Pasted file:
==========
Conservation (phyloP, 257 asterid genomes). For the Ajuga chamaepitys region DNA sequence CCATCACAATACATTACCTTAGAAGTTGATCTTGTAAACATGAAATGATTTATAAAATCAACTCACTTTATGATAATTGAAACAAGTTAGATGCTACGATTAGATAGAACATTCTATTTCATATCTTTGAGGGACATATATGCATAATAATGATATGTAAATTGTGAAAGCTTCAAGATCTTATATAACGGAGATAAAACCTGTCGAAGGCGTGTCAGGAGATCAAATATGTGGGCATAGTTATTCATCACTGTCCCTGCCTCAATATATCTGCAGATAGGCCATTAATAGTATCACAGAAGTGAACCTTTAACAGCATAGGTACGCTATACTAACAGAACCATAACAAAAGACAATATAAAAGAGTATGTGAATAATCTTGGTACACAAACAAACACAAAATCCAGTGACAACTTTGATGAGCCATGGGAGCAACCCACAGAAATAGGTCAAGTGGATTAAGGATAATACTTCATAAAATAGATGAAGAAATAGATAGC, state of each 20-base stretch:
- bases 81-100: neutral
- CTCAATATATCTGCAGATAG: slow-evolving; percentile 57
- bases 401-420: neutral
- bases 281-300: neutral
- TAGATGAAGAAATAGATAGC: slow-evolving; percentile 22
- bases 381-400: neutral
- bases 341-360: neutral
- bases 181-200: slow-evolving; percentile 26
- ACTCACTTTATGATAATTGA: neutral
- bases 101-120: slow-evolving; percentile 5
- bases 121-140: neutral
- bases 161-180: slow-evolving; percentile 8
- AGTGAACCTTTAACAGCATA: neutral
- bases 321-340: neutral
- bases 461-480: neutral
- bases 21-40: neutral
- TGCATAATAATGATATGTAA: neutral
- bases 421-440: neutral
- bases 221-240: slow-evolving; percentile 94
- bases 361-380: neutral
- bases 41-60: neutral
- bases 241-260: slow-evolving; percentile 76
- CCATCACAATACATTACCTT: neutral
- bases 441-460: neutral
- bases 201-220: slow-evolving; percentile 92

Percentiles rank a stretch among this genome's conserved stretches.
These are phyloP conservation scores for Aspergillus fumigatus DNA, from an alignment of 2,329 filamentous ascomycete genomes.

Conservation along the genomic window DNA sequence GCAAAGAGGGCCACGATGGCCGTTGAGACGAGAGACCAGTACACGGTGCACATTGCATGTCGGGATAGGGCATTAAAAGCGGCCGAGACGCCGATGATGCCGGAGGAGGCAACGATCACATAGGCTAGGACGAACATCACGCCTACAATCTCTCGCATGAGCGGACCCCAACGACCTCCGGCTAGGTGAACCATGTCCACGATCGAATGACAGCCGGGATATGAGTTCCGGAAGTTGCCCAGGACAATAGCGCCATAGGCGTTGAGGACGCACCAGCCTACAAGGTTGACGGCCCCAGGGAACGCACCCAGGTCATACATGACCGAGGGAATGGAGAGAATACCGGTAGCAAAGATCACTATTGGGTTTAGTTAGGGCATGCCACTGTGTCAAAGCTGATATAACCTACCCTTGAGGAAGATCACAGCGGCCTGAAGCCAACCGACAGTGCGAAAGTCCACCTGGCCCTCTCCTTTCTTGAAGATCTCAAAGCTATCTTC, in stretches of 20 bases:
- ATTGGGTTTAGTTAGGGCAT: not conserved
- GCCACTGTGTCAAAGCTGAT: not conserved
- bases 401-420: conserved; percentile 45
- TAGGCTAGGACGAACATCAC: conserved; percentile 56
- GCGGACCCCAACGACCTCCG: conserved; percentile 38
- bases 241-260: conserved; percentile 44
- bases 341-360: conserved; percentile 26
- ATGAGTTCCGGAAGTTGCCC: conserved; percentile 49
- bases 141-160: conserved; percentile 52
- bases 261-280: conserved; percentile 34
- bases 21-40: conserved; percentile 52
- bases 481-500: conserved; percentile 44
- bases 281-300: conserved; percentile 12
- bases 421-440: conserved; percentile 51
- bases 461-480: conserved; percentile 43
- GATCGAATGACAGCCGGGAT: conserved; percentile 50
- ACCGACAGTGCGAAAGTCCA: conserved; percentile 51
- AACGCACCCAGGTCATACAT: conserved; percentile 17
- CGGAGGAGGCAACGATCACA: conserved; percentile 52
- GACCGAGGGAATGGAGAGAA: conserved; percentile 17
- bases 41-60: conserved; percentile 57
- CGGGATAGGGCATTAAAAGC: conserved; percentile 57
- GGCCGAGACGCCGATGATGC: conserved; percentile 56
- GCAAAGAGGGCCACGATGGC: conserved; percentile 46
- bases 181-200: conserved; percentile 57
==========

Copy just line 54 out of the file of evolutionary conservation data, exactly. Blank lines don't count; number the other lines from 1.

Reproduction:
- bases 181-200: conserved; percentile 57